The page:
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Section 7 Perfect prisms


[18], Lecture IV.
In this lecture, we study perfect prisms (i.e., prisms with a bijective Frobenius map) in detail. These end up being closely related to perfectoid rings, which appear frequently in \(p\)-adic Hodge theory; however, we will not use too much of the existing theory of perfectoid rings, and in fact we will end up recovering some of it via a different approach.


For \(I\) an ideal in a commutative ring, write \(\sqrt{I}\) for its radical.

Subsection 7.1 Distinguished elements in perfect \(\delta\)-rings

Recall that the condition of an element of a \(\delta\)-ring being distinguished is meant to capture the idea that “the \(p\)-adic order of vanishing equals 1”. For perfect \(\delta\)-rings, we can further develop this metaphor to assert that “the linear coefficient in \(p\) is a unit”.
The following will be used later in the discussion of perfect prisms (see Lemma 7.1.2).
To prove (1), suppose by way of contradiction that \(df = 0\) for some nonzero \(f \in A\text{.}\) Since \(A\) is \(p\)-torsion-free and \(p\)-adically separated, we may divide \(f\) by a suitable power of \(p\) to reduce to the case where \(f \notin pA\text{.}\) Now
\begin{equation*} 0 = \delta(df) = f^p \delta(d) + \delta(f) \phi(d). \end{equation*}
Multiplying by \(\phi(f)\) and using that \(\phi\) is a ring homomorphism, we obtain
\begin{equation*} 0 = f^p \phi(f) \delta(d) + \delta(f) \phi(df) = f^p \phi(f) \delta(d). \end{equation*}
Since \(A\) is \((p,d)\)-local, \(\delta(d)\) is a unit in \(A\text{,}\) so \(f^p \phi(f) = 0\text{.}\) Reducing modulo \(p\text{,}\) we obtain \(f^{2p} \equiv 0 \pmod{p}\text{.}\) Since \(A/p\) is reduced, this implies \(f \equiv 0 \pmod{p}\text{,}\) contradicting our earlier choice of \(f\) and thus proving the claim.
To prove (2), it is enough to show that \((A/d)[p^2] = (A/d)[p]\text{.}\) That is, given \(f,g \in A\) with \(p^2 f = gd\text{,}\) we must have \(pf \in dA\text{.}\) Since \(gd \in p^2 A\text{,}\) we have \(\delta(gd) \in pA\) and hence \(\phi(g) \delta(gd) \in pA\text{.}\) Rewriting this as \(\delta(d) g^p \phi(g) + \delta(g) \phi(gd)\text{,}\) we see that \(\delta(d) g^p \phi(g) \in pA\text{.}\) Since \(A\) is \((p,d)\)-local, \(\delta(d)\) is a unit in \(A\text{,}\) so \(g^p \phi(g) \in pA\) and so \(g^{2p} \in pA\text{.}\) Because \(A/p\) is reduced, this implies \(g \in pA\text{;}\) since \(A\) is \(p\)-torsion-free, this implies that \(pf \in dA\) as desired. (Compare [25], Lemma 2.34.)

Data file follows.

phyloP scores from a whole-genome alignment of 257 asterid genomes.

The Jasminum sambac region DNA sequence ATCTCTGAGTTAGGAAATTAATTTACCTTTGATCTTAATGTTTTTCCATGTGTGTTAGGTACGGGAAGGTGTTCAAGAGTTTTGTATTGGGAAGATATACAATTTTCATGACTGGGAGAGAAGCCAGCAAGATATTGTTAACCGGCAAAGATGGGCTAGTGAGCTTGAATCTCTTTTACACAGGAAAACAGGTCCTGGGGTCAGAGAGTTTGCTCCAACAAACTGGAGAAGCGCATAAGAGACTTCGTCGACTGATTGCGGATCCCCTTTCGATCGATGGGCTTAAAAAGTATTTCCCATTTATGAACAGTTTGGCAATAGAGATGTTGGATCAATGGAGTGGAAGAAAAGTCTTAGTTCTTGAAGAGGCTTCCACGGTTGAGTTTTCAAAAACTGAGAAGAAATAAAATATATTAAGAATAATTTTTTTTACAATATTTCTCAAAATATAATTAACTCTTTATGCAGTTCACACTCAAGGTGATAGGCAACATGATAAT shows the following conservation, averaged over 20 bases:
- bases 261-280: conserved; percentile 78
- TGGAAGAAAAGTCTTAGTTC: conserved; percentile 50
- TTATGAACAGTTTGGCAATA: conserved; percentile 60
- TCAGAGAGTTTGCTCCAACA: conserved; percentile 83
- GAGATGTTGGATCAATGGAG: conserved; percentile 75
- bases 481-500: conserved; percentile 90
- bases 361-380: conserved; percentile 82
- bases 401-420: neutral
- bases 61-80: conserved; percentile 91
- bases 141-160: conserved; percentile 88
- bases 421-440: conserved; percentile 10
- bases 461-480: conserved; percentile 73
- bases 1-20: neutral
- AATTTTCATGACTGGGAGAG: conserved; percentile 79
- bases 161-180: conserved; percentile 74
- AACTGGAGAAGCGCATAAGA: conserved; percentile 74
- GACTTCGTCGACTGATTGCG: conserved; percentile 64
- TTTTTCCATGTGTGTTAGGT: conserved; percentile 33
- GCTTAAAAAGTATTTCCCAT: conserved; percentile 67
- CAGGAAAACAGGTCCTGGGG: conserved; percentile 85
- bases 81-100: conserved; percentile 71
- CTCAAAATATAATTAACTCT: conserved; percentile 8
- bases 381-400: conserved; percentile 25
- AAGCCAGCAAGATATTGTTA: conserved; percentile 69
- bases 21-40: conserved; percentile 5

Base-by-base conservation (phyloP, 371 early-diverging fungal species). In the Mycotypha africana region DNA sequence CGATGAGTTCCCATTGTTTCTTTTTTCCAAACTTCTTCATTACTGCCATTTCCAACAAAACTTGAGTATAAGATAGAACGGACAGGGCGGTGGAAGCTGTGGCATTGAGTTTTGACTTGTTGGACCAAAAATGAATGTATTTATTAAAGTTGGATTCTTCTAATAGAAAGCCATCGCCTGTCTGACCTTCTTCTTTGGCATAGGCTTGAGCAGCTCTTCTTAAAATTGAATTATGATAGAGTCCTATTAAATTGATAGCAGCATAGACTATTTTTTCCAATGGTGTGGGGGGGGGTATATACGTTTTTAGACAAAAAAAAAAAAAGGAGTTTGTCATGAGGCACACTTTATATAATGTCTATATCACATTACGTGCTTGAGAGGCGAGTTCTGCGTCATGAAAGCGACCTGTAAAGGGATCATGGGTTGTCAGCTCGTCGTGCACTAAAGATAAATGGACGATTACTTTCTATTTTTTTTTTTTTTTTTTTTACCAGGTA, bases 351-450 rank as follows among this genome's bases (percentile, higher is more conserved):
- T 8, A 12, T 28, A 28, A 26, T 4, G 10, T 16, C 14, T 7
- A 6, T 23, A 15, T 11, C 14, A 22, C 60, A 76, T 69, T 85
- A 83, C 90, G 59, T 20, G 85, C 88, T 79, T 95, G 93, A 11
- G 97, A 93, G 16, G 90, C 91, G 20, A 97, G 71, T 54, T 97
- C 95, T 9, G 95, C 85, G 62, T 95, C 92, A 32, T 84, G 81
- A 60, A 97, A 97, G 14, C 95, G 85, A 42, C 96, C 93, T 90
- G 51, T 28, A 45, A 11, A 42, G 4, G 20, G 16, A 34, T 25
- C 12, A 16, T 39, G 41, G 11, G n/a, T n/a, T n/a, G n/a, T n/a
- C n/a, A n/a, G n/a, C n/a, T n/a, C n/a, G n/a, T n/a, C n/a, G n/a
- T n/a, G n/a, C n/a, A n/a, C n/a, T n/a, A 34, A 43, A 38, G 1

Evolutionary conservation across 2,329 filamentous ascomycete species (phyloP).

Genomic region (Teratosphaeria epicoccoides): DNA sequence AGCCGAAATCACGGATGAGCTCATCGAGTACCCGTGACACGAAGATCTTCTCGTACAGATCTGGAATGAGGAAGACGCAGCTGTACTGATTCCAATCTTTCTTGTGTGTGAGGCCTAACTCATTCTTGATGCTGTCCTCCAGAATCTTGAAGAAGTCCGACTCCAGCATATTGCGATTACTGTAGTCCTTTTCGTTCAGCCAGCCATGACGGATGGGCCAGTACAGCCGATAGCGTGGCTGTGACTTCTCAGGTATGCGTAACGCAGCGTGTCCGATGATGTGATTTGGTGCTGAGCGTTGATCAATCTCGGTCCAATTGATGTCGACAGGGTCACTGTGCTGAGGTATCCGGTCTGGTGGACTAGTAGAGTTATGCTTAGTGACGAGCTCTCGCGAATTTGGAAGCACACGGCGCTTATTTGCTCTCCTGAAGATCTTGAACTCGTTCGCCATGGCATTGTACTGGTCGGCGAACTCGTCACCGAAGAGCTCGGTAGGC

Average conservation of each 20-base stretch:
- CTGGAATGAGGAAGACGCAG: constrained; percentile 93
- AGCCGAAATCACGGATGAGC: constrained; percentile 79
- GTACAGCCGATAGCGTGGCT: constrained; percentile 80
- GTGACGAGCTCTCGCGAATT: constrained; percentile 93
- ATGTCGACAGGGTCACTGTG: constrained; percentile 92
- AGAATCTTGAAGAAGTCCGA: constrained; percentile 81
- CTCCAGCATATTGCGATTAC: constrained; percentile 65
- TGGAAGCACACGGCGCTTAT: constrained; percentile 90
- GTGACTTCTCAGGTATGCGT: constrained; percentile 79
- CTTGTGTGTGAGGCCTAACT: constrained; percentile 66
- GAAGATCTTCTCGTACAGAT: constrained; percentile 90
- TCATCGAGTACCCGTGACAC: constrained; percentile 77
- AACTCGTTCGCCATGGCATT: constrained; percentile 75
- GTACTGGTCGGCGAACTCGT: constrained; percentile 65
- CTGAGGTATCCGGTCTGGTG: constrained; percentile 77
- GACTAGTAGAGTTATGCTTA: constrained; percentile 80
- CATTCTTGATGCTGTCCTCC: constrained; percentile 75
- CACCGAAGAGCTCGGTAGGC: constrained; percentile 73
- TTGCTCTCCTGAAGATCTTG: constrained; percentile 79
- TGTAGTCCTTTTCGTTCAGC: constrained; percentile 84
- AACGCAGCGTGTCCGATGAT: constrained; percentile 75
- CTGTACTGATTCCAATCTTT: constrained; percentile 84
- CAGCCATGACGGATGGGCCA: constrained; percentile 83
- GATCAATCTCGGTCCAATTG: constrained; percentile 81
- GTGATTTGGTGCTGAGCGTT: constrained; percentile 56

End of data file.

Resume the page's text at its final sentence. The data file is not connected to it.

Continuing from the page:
Use (3.1) to write \(d^p \equiv [x_0]^p \pmod{p^2}\) and
\begin{equation*} p\delta(d) = \phi(d)-d^p \equiv p [x_1]^p \pmod{p^2} \end{equation*}
to deduce that the ideals \((p, d, \delta(d))\) and \((p, [x_0], [x_1])\) coincide.

Remark 7.1.3.

The criterion for distinguished elements in Lemma 7.1.2 coincides with Fontaine's notion of a primitive element of degree \(1\). While this terminology was introduced in [50], it echoes similar constructions found elsewhere (e.g., [79]).

Subsection 7.2 Perfect prisms

Definition 7.2.1.

A prism \((A,I)\) is perfect if \(A\) is a perfect \(\delta\)-ring.
By Lemma 5.3.6, the ideal \(I\) is principal and any generator \(d\) of \(I\) is a distinguished element. By Lemma 2.2.8, \(A\) is \(p\)-torsion-free.
The ring \(A/(p)\) is perfect (by functoriality) and derived \(I\)-complete (by Proposition 6.3.1, it being the cokernel of \(A \stackrel{\times p}{\to} A\)). By Lemma 6.4.3, \(A/(p)\) is also classically \(I\)-complete. By induction on \(n\) using the exact sequence
\begin{equation*} 0 \to p^{n-1}A/p^n A \to \to A/p^n \to A/p^{n-1} \to 0 \end{equation*}
and the isomorphism \(A/p \cong p^{n-1}A/p^n A\) of \(A\)-modules (a consequence of \(A\) being \(p\)-torsion-free), we deduce that each quotient \(A/(p^n)\) is classically \(I\)-complete.
Since \(A\) is \(p\)-torsion-free and derived \(p\)-complete, it is also classically \(p\)-complete by Lemma 6.4.2. By the previous paragraph, it is also classically \((p, I)\)-complete.
By Proposition 3.3.6, \(A \cong W(A/p)\text{.}\) By Lemma 7.1.2, any generator \(d\) of \(I\) is a non-zerodivisor. By Lemma 6.4.3, \((A/p)[I^\infty] = (A/p)[I]\text{.}\) By Lemma 7.1.2, \((A/I)[p^\infty] = (A/I)[p]\text{.}\)